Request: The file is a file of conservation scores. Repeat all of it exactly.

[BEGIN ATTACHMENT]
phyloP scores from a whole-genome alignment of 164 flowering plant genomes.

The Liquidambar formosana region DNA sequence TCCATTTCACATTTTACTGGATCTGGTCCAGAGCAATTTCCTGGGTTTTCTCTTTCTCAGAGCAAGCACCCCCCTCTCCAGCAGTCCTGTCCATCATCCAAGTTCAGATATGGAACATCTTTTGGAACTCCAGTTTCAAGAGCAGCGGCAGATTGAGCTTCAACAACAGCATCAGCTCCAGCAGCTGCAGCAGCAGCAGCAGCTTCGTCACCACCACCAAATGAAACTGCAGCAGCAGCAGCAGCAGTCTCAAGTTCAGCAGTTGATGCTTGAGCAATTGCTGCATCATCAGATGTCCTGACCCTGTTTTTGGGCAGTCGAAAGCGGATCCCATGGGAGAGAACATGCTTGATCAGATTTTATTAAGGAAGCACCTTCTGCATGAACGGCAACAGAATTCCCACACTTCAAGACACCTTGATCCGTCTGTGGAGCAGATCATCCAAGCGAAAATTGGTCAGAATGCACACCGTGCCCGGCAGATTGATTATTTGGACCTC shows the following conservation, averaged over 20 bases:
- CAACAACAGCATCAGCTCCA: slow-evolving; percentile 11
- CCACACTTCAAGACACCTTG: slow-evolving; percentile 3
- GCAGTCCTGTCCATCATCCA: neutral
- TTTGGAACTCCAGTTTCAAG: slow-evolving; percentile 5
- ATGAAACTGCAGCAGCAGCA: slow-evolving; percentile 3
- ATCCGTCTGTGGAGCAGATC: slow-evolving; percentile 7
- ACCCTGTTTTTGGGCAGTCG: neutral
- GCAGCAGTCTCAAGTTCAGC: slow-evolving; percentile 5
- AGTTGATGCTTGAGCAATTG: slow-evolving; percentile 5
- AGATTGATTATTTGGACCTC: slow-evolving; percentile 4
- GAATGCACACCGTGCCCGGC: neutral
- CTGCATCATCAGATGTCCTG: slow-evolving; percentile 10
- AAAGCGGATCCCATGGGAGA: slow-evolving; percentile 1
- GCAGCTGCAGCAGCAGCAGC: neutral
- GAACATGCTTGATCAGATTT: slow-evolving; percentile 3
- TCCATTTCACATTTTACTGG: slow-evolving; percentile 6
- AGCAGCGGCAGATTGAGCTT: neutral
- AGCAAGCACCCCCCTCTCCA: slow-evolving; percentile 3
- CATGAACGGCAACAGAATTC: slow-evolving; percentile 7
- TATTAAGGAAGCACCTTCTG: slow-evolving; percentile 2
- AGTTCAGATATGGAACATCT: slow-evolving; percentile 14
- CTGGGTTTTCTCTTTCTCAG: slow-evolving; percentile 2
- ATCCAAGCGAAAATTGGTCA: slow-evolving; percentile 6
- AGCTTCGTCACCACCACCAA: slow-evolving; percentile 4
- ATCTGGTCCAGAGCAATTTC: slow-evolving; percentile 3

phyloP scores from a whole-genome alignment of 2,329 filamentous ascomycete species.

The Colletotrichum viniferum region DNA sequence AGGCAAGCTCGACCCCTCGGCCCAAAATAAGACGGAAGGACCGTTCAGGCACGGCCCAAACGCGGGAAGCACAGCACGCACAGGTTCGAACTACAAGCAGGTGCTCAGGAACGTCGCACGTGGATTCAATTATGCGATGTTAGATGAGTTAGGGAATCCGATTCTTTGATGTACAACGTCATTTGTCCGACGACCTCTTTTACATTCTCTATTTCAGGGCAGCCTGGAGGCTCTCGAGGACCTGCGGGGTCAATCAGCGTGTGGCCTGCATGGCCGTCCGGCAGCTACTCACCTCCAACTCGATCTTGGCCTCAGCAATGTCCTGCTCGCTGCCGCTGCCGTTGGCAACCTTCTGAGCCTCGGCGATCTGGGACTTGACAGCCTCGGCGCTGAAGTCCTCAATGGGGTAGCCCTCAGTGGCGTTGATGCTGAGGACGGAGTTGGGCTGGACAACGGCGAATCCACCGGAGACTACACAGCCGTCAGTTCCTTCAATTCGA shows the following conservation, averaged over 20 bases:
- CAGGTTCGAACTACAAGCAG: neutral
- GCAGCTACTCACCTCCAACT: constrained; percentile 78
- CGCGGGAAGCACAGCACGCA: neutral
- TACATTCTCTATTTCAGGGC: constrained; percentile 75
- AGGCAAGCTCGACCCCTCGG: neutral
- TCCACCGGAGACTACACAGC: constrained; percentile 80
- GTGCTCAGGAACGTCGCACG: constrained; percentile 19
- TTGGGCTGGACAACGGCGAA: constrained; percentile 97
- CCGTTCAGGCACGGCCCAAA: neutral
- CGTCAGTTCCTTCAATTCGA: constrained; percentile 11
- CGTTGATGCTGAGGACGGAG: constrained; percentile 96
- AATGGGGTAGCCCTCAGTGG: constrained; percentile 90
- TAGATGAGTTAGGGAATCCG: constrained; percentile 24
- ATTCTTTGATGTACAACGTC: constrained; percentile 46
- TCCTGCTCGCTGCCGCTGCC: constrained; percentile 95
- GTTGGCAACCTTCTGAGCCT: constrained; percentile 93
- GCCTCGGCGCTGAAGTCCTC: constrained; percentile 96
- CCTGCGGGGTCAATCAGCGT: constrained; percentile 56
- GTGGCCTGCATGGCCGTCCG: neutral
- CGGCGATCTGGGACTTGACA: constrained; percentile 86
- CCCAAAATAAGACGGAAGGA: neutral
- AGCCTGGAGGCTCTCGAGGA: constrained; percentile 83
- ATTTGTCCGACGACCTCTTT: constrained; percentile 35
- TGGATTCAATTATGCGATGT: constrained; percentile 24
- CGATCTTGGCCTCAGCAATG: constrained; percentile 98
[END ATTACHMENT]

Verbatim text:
phyloP scores from a whole-genome alignment of 164 flowering plant genomes.

The Liquidambar formosana region DNA sequence TCCATTTCACATTTTACTGGATCTGGTCCAGAGCAATTTCCTGGGTTTTCTCTTTCTCAGAGCAAGCACCCCCCTCTCCAGCAGTCCTGTCCATCATCCAAGTTCAGATATGGAACATCTTTTGGAACTCCAGTTTCAAGAGCAGCGGCAGATTGAGCTTCAACAACAGCATCAGCTCCAGCAGCTGCAGCAGCAGCAGCAGCTTCGTCACCACCACCAAATGAAACTGCAGCAGCAGCAGCAGCAGTCTCAAGTTCAGCAGTTGATGCTTGAGCAATTGCTGCATCATCAGATGTCCTGACCCTGTTTTTGGGCAGTCGAAAGCGGATCCCATGGGAGAGAACATGCTTGATCAGATTTTATTAAGGAAGCACCTTCTGCATGAACGGCAACAGAATTCCCACACTTCAAGACACCTTGATCCGTCTGTGGAGCAGATCATCCAAGCGAAAATTGGTCAGAATGCACACCGTGCCCGGCAGATTGATTATTTGGACCTC shows the following conservation, averaged over 20 bases:
- CAACAACAGCATCAGCTCCA: slow-evolving; percentile 11
- CCACACTTCAAGACACCTTG: slow-evolving; percentile 3
- GCAGTCCTGTCCATCATCCA: neutral
- TTTGGAACTCCAGTTTCAAG: slow-evolving; percentile 5
- ATGAAACTGCAGCAGCAGCA: slow-evolving; percentile 3
- ATCCGTCTGTGGAGCAGATC: slow-evolving; percentile 7
- ACCCTGTTTTTGGGCAGTCG: neutral
- GCAGCAGTCTCAAGTTCAGC: slow-evolving; percentile 5
- AGTTGATGCTTGAGCAATTG: slow-evolving; percentile 5
- AGATTGATTATTTGGACCTC: slow-evolving; percentile 4
- GAATGCACACCGTGCCCGGC: neutral
- CTGCATCATCAGATGTCCTG: slow-evolving; percentile 10
- AAAGCGGATCCCATGGGAGA: slow-evolving; percentile 1
- GCAGCTGCAGCAGCAGCAGC: neutral
- GAACATGCTTGATCAGATTT: slow-evolving; percentile 3
- TCCATTTCACATTTTACTGG: slow-evolving; percentile 6
- AGCAGCGGCAGATTGAGCTT: neutral
- AGCAAGCACCCCCCTCTCCA: slow-evolving; percentile 3
- CATGAACGGCAACAGAATTC: slow-evolving; percentile 7
- TATTAAGGAAGCACCTTCTG: slow-evolving; percentile 2
- AGTTCAGATATGGAACATCT: slow-evolving; percentile 14
- CTGGGTTTTCTCTTTCTCAG: slow-evolving; percentile 2
- ATCCAAGCGAAAATTGGTCA: slow-evolving; percentile 6
- AGCTTCGTCACCACCACCAA: slow-evolving; percentile 4
- ATCTGGTCCAGAGCAATTTC: slow-evolving; percentile 3

phyloP scores from a whole-genome alignment of 2,329 filamentous ascomycete species.

The Colletotrichum viniferum region DNA sequence AGGCAAGCTCGACCCCTCGGCCCAAAATAAGACGGAAGGACCGTTCAGGCACGGCCCAAACGCGGGAAGCACAGCACGCACAGGTTCGAACTACAAGCAGGTGCTCAGGAACGTCGCACGTGGATTCAATTATGCGATGTTAGATGAGTTAGGGAATCCGATTCTTTGATGTACAACGTCATTTGTCCGACGACCTCTTTTACATTCTCTATTTCAGGGCAGCCTGGAGGCTCTCGAGGACCTGCGGGGTCAATCAGCGTGTGGCCTGCATGGCCGTCCGGCAGCTACTCACCTCCAACTCGATCTTGGCCTCAGCAATGTCCTGCTCGCTGCCGCTGCCGTTGGCAACCTTCTGAGCCTCGGCGATCTGGGACTTGACAGCCTCGGCGCTGAAGTCCTCAATGGGGTAGCCCTCAGTGGCGTTGATGCTGAGGACGGAGTTGGGCTGGACAACGGCGAATCCACCGGAGACTACACAGCCGTCAGTTCCTTCAATTCGA shows the following conservation, averaged over 20 bases:
- CAGGTTCGAACTACAAGCAG: neutral
- GCAGCTACTCACCTCCAACT: constrained; percentile 78
- CGCGGGAAGCACAGCACGCA: neutral
- TACATTCTCTATTTCAGGGC: constrained; percentile 75
- AGGCAAGCTCGACCCCTCGG: neutral
- TCCACCGGAGACTACACAGC: constrained; percentile 80
- GTGCTCAGGAACGTCGCACG: constrained; percentile 19
- TTGGGCTGGACAACGGCGAA: constrained; percentile 97
- CCGTTCAGGCACGGCCCAAA: neutral
- CGTCAGTTCCTTCAATTCGA: constrained; percentile 11
- CGTTGATGCTGAGGACGGAG: constrained; percentile 96
- AATGGGGTAGCCCTCAGTGG: constrained; percentile 90
- TAGATGAGTTAGGGAATCCG: constrained; percentile 24
- ATTCTTTGATGTACAACGTC: constrained; percentile 46
- TCCTGCTCGCTGCCGCTGCC: constrained; percentile 95
- GTTGGCAACCTTCTGAGCCT: constrained; percentile 93
- GCCTCGGCGCTGAAGTCCTC: constrained; percentile 96
- CCTGCGGGGTCAATCAGCGT: constrained; percentile 56
- GTGGCCTGCATGGCCGTCCG: neutral
- CGGCGATCTGGGACTTGACA: constrained; percentile 86
- CCCAAAATAAGACGGAAGGA: neutral
- AGCCTGGAGGCTCTCGAGGA: constrained; percentile 83
- ATTTGTCCGACGACCTCTTT: constrained; percentile 35
- TGGATTCAATTATGCGATGT: constrained; percentile 24
- CGATCTTGGCCTCAGCAATG: constrained; percentile 98